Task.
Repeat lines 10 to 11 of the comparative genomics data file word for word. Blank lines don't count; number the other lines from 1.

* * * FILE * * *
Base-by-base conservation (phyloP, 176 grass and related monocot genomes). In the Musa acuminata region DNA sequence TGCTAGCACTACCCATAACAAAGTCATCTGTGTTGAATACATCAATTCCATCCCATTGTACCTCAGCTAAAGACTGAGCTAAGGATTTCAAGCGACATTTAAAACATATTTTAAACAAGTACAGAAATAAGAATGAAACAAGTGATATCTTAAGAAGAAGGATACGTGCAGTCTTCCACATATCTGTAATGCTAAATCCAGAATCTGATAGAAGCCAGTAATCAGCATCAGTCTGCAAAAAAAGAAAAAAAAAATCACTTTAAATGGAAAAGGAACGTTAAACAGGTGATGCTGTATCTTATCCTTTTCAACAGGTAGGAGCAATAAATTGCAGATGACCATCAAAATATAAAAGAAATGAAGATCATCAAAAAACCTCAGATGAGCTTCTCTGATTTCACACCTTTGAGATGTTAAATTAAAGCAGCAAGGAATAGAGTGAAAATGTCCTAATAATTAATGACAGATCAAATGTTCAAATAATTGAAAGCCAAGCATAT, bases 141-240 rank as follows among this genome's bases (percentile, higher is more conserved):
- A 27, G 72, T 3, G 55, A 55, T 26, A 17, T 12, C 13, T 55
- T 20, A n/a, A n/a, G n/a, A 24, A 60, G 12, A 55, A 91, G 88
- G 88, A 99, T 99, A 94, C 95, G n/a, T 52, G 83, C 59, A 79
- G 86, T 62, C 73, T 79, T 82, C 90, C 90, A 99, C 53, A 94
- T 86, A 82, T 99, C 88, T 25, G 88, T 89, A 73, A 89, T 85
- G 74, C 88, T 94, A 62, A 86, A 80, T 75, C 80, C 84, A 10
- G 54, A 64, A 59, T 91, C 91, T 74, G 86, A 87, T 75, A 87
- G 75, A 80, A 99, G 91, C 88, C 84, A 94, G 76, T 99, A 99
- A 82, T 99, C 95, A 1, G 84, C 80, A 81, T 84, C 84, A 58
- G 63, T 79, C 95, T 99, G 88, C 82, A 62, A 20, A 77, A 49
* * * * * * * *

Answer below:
- A 82, T 99, C 95, A 1, G 84, C 80, A 81, T 84, C 84, A 58
- G 63, T 79, C 95, T 99, G 88, C 82, A 62, A 20, A 77, A 49